Relying on Student Surveys: New Innovations and New Challenges in Measuring Teacher Quality and Student Skills
Saturday, November 14, 2015: 8:30 AM-10:00 AM
Jasmine (Hyatt Regency Miami)
*Names in bold indicate Presenter
Panel Organizers: Collin E. Hitt, University of Arkansas
Panel Chairs: Matthew Steinberg, University of Pennsylvania
Discussants: Katy Mazz, The New Teacher Project
In recent years, researchers, policymakers and educators have shown an increased interest in measuring student perceptions, of both classroom quality and students’ own individual non-cognitive skills. This trend towards relying on student surveys is driven by two key factors.
First, a mounting body of evidence from across disciplines demonstrates the importance of non-cognitive skills--such as persistence, conscientiousness, and self-regulation—for student academic and long-term success (Almlund et al., 2011; Borghans et al., 2008; Duckworth & Carlson, 2013; Moffitt et al., 2011; Poropat, 2011). Researchers have, in large part, relied on student survey-based tools to assess these skills.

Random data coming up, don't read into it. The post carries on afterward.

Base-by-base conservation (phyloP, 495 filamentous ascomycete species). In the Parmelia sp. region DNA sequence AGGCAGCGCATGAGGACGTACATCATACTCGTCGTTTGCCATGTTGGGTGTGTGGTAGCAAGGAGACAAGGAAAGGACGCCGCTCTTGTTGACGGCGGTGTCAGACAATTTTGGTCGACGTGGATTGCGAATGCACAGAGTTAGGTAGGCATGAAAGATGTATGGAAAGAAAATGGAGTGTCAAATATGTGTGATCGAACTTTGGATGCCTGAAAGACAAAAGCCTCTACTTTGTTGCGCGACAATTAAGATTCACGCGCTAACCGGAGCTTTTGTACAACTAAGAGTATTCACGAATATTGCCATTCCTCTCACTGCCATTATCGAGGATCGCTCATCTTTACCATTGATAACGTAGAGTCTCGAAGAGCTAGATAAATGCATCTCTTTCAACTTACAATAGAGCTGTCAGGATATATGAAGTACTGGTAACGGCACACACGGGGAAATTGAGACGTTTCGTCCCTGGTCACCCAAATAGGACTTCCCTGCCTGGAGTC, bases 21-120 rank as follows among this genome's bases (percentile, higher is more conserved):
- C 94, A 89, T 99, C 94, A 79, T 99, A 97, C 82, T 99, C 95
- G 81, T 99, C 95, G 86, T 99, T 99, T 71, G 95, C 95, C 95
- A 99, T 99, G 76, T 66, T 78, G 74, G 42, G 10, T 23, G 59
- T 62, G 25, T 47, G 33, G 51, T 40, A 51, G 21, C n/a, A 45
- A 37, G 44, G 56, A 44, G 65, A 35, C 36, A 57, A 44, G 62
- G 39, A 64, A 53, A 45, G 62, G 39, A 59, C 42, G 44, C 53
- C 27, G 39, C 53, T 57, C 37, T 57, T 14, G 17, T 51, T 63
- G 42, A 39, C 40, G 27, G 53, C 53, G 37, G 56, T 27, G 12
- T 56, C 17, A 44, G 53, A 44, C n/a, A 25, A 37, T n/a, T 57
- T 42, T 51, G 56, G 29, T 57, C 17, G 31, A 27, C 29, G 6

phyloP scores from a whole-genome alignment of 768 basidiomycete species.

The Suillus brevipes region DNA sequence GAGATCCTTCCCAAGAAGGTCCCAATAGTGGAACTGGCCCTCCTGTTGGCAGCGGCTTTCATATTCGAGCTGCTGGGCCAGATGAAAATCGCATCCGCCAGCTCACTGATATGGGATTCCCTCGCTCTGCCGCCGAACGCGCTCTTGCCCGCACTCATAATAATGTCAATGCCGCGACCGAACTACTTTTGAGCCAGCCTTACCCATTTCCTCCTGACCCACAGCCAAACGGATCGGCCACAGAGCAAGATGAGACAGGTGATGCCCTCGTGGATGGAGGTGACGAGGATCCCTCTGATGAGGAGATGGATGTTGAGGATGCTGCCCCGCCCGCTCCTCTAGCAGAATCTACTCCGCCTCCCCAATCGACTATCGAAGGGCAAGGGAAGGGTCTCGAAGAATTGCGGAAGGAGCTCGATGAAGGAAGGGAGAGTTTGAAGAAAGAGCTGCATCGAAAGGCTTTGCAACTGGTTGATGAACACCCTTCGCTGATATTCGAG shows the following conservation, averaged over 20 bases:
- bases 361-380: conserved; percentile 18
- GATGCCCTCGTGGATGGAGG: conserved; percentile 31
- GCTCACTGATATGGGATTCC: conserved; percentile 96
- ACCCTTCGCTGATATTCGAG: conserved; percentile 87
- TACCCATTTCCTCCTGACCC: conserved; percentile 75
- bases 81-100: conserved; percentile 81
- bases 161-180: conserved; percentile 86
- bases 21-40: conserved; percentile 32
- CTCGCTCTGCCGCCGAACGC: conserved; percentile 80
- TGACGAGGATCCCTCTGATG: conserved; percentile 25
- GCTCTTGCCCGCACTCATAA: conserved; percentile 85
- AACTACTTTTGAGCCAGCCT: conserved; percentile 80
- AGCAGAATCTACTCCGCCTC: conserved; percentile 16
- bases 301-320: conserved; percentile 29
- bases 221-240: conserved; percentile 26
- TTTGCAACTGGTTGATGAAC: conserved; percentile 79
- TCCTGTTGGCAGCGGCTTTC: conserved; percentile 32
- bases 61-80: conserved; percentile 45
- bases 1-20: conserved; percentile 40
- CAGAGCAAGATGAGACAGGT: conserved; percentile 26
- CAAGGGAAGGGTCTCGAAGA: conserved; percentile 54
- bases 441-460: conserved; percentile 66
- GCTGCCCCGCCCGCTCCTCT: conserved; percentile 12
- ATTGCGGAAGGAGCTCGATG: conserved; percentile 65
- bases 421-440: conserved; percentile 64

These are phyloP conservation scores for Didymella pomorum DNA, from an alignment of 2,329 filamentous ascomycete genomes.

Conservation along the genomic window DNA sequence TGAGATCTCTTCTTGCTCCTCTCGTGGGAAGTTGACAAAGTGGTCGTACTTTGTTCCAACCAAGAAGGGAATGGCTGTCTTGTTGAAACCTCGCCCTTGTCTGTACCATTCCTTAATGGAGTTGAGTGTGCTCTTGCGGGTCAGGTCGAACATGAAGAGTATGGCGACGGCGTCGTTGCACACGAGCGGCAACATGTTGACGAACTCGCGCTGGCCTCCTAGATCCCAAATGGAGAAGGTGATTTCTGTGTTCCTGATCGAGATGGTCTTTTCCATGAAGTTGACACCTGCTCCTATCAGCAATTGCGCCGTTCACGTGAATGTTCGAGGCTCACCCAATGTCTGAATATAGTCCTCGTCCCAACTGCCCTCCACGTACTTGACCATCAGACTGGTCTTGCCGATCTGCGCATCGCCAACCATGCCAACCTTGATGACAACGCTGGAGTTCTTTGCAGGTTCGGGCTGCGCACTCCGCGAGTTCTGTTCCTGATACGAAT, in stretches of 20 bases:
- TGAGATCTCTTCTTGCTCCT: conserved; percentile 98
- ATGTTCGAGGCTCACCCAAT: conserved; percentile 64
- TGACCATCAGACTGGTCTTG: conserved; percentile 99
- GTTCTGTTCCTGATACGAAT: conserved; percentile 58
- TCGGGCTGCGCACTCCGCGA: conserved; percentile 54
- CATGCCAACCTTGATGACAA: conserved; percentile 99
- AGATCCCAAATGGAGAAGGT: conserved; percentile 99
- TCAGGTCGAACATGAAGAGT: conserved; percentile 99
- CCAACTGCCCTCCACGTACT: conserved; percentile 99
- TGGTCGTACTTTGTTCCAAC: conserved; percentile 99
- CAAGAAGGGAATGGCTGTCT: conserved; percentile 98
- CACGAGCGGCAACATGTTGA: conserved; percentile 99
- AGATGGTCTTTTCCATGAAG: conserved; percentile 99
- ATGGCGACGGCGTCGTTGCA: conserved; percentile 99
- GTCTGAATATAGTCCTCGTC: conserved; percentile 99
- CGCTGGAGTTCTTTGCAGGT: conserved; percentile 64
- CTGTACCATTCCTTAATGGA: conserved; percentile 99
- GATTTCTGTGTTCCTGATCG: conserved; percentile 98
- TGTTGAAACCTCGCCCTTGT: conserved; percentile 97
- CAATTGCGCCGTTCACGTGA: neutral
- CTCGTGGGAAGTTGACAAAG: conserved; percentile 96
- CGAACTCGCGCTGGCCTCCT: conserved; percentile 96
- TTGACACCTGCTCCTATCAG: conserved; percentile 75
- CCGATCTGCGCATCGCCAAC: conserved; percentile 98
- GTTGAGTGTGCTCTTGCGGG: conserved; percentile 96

Second, the Measures of Effective Teaching (MET) project research team found that student survey-based measures of a teacher’s effectiveness were not only predictive of his or her standardized test-based value-added, but had higher reliability across classrooms than either value-added or classroom observation scores (Kane, 2012).
Despite the potential benefits of student survey tools, a number of important questions remain regarding how best to measure student perceptions and non-cognitive skills, whether student survey tools have value as formative vs. evaluative assessments, and whether these tools allow for comparisons across diverse contexts (West, Kraft, Finn, Martin, Duckworth, Gabrieli & Gabrieli, 2014). This panel seeks to tackle these lingering questions, to draw lessons regarding promising measurement approaches, and to identify additional unresolved questions for future research regarding the measurement and improvement of students’ perceptions of schools and students’ non-cognitive skills.